On June 16, 1983, the district court entertained oral argument on the interlocutory order. Much of the argument centered around whether or not the reorganization plan assigned to the newly reorganized debtor, Boise City, the creditors' Oklahoma state law claim against Directors. At the conclusion of oral argument, the court engaged in the following exchange with counsel for Boise City:

MR. SCHWABE: My real confusion, I think we're here today for the Court to decide whether or not there is jurisdiction. I think what the Court is ruling is whether we are right or we're wrong on the assignment of the claims issue. This Court is finding that this Court does not have jurisdiction because it is not a case that is a related proceeding under the referral rules or a case related to the Chapter 11 case.

THE COURT: In effect, I'm saying Judge Berry erred when he held that it was.

MR. SCHWABE: A related proceeding. And this is regardless of what our position is on the claimed assignment leaving that issue open for determination by a State Court.

THE COURT: No. Really not, Mr. Schwabe. I think and hold if that question is properly before me that this plaintiff, your Boise City Farmers' Cooperative, the newly organized company, never had by assignment or otherwise these claims of the creditors of the old Cooperative against the Board of Directors of the old Cooperative. I say you never acquired it by assignment in the newly reorganized plan. Having not acquired it, their rights by assignment, the rights still rests with them, the creditors of the old bankrupt concern....

(R.Vol. III, pp. 22-23.) It is apparent from the above-quoted colloquy that the district court predicated its ruling on subject matter jurisdiction on a fact finding that the purported assignment had not been effected. Yet the bankruptcy court considered the assignment question only in light of the Directors' motion to dismiss for failure to state a claim upon which relief could be granted; an issue not before the district court. (R.Vol. I, pp. 6-10.)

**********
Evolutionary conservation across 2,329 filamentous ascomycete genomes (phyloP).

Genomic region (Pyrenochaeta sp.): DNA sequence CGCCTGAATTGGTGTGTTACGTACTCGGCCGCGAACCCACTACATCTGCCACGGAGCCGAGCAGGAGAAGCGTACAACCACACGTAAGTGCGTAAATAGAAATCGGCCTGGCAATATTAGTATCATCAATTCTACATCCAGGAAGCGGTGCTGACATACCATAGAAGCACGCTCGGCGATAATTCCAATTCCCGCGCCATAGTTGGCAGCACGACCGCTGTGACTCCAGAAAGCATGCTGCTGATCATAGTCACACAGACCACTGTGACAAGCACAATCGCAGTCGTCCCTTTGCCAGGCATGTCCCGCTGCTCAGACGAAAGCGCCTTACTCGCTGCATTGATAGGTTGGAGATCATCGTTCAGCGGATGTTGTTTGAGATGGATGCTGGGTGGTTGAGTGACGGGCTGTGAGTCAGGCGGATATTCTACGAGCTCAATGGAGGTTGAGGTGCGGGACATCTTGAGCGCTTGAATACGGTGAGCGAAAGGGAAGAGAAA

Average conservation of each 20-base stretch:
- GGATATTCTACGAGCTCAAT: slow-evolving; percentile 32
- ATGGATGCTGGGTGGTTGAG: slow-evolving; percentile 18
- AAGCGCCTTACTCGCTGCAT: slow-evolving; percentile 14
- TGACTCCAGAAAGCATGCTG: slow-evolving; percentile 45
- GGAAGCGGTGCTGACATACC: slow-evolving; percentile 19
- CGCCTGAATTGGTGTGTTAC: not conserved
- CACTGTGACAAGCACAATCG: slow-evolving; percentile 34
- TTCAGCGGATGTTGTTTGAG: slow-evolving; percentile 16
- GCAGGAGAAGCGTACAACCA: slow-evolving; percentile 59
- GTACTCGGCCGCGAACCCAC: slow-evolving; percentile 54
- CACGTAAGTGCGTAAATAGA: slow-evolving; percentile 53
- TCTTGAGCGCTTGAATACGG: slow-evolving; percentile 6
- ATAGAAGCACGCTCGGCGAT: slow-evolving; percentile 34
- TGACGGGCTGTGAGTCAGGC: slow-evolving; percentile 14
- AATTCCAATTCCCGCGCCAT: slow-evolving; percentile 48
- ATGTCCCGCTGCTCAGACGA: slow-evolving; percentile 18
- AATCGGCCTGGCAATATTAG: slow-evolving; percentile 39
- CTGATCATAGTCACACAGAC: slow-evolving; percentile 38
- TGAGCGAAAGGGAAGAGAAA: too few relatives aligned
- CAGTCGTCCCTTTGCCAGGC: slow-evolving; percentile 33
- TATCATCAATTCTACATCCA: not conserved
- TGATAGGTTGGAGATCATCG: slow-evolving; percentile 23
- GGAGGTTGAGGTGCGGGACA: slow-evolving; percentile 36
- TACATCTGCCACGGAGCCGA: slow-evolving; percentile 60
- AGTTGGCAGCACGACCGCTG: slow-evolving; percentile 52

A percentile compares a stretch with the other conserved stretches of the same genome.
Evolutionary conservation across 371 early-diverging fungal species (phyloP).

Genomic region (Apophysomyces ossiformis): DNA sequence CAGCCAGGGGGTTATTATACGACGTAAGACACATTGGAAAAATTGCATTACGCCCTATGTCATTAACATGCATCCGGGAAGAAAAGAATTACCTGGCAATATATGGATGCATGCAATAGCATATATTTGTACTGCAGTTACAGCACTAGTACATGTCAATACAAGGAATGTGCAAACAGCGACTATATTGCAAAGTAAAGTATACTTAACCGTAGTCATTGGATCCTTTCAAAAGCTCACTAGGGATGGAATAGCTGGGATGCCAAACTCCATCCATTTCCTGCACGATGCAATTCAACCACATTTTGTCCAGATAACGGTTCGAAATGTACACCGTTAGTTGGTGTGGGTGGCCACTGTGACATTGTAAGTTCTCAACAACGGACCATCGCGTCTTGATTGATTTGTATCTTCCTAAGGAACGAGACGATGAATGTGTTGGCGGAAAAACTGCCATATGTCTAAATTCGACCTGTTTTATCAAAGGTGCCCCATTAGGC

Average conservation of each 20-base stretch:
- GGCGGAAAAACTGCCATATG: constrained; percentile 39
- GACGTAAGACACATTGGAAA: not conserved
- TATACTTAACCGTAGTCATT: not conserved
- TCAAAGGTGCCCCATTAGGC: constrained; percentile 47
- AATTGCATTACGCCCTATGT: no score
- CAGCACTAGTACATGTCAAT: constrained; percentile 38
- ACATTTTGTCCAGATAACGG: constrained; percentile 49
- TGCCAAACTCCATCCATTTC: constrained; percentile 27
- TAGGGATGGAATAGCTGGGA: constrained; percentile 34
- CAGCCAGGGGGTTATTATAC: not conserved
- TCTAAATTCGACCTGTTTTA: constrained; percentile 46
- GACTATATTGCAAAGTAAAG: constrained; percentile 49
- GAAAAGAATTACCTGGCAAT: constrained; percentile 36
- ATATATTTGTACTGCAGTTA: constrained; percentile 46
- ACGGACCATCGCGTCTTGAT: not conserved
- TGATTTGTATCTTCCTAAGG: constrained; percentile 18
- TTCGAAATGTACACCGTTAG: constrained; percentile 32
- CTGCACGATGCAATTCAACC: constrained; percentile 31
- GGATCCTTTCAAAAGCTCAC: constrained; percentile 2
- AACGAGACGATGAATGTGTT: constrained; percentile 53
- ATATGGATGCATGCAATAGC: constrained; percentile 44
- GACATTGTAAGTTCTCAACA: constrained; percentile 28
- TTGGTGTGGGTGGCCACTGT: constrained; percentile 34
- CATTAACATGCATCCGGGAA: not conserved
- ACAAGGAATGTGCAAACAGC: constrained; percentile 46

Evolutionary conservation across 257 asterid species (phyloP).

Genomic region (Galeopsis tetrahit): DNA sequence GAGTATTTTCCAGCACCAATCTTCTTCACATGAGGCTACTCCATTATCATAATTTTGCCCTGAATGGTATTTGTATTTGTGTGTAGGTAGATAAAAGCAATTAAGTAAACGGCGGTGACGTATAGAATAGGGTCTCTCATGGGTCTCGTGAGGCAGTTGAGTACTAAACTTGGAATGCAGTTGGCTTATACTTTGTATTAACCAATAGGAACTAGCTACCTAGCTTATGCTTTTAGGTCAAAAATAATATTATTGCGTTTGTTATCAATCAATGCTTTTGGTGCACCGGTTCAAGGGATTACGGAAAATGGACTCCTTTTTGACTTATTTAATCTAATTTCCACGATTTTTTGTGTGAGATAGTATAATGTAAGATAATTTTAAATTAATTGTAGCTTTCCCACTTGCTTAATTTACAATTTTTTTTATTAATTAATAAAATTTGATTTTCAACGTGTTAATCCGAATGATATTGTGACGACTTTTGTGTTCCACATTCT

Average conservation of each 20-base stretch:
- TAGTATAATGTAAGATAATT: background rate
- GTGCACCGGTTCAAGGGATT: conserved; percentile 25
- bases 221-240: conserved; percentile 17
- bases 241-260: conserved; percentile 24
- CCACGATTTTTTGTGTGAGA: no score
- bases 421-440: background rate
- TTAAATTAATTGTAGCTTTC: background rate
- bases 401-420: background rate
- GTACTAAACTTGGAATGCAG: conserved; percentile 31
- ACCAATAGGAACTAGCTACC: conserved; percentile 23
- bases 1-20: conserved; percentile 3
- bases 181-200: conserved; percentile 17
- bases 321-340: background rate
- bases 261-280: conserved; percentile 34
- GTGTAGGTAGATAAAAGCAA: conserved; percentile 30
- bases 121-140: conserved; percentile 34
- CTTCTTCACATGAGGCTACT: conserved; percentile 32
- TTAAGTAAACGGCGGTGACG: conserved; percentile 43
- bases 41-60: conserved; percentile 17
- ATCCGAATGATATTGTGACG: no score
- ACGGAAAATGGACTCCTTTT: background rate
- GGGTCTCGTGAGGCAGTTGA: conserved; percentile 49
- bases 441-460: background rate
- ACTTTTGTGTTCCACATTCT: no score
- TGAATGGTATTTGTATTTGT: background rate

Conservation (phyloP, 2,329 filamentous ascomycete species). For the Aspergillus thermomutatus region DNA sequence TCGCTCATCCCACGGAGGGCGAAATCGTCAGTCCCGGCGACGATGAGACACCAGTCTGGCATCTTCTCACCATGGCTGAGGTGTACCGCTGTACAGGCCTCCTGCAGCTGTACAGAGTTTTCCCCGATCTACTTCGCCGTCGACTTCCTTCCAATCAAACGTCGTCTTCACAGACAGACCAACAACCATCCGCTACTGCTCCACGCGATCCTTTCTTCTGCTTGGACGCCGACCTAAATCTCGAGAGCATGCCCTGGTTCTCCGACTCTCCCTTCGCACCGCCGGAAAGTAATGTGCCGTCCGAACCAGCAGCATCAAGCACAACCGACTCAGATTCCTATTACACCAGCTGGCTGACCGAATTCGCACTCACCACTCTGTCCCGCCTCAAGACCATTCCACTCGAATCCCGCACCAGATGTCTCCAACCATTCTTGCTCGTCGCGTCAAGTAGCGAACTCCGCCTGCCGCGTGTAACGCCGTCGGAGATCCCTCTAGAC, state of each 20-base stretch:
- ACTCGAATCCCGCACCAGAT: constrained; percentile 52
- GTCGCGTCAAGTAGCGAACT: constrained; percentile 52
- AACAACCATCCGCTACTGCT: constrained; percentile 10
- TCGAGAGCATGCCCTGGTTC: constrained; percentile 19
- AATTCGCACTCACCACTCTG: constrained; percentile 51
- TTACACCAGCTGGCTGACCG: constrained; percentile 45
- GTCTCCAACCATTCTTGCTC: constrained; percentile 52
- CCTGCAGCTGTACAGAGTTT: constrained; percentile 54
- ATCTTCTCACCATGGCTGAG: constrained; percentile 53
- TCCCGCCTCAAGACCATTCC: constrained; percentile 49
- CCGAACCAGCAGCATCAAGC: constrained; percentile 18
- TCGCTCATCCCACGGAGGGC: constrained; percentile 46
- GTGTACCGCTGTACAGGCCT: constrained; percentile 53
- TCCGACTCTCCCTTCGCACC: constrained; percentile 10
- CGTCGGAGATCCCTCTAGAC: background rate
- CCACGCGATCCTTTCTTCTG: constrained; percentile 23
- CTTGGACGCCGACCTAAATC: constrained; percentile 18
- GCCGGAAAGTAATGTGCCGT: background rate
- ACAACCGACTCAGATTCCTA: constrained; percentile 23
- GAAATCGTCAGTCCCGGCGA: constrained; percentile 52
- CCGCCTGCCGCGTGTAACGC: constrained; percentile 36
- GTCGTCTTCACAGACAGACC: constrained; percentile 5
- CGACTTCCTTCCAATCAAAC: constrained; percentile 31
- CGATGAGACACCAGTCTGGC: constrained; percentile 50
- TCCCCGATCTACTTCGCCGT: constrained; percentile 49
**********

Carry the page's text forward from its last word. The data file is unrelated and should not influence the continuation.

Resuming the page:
In our view, the district court should not have reached the issue of whether an assignment had been effected. The district court should have ascertained the governing law at the time of its decision. Had it done so, we believe that the district court would have found Northern Pipeline to be the operative law in reviewing the bankruptcy court's interlocutory order. This was the conclusion in White Motor Corp., supra, wherein the court considered the effect of the Supreme Court's prospective application of Northern Pipeline on final and interlocutory orders. There the court said:

[F]inal orders ... are the only actions of the bankruptcy courts which we believe the Supreme Court intended to protect in its prospective-only directive.

Thus, neither the bankruptcy courts nor special masters appointed by bankruptcy courts retain jurisdiction under Sec. 1471(c) of Title 28, the provision invalidated in Northern Pipeline, to decide unadjudicated cases and issues after December 24, 1982.

White Motor Corp., 704 F.2d at 259 (emphasis added).

We agree that the effect of the Supreme Court stay and its prospective-only application of Northern Pipeline means that Northern Pipeline has no effect on bankruptcy cases filed and finally adjudicated before December 24, 1982. Northern Pipeline applies to adversary proceedings, however, which were filed prior to December 24, 1982, but not finally adjudicated until after December 24, 1982. This is precisely the situation in the case at bar.

[W]e find that the Supreme Court did not intend to sanction the continued operation of the bankruptcy courts under Sec. 1471(c) after December 24, 1982, with respect to pending matters. To prevent undue disruption ... the Court, by foreclosing retrospective application of Northern Pipeline simply refused to permit challenges to past acts or final determinations of the bankruptcy courts.

White Motor Corp., 704 F.2d at 258 (emphasis in original).

" [A] court is to apply the law in effect at the time it renders its decision unless doing so would result in manifest injustice or there is statutory direction or legislative history to the contrary." Franklin v. State of New Mexico, etc., 730 F.2d 86, 87 (10th Cir. 1984) (citing Bradley v. Richmond School Board, 416 U.S. 696, 94 S. Ct. 2006, 40 L. Ed. 2d 476 (1974)). An appellate court must also apply the law in effect at the time it renders its decision. Bradley, 416 U.S. at 714, 94 S. Ct. at 2017.

The bankruptcy court's Memorandum Order was entered on August 31, 1982. While the bankruptcy court may have properly applied pre-Northern Pipeline law in exercising jurisdiction, its Memorandum Order was interlocutory. It was not a final adjudication of the adversary proceeding, although it was an appealable order. When the district court entered its Order on August 25, 1983, the Northern Pipeline stay had expired; the result being that the bankruptcy court's subject matter jurisdiction was subject to the law articulated under Northern Pipeline. As we noted above, an interlocutory order entered prior to the expiration of the Northern Pipeline stay is not protected by the prospective-only application of Northern Pipeline. Since there is no manifest injustice to the parties in applying Northern Pipeline to this interlocutory order, the district court should have applied Northern Pipeline in reviewing the jurisdictional issue before it.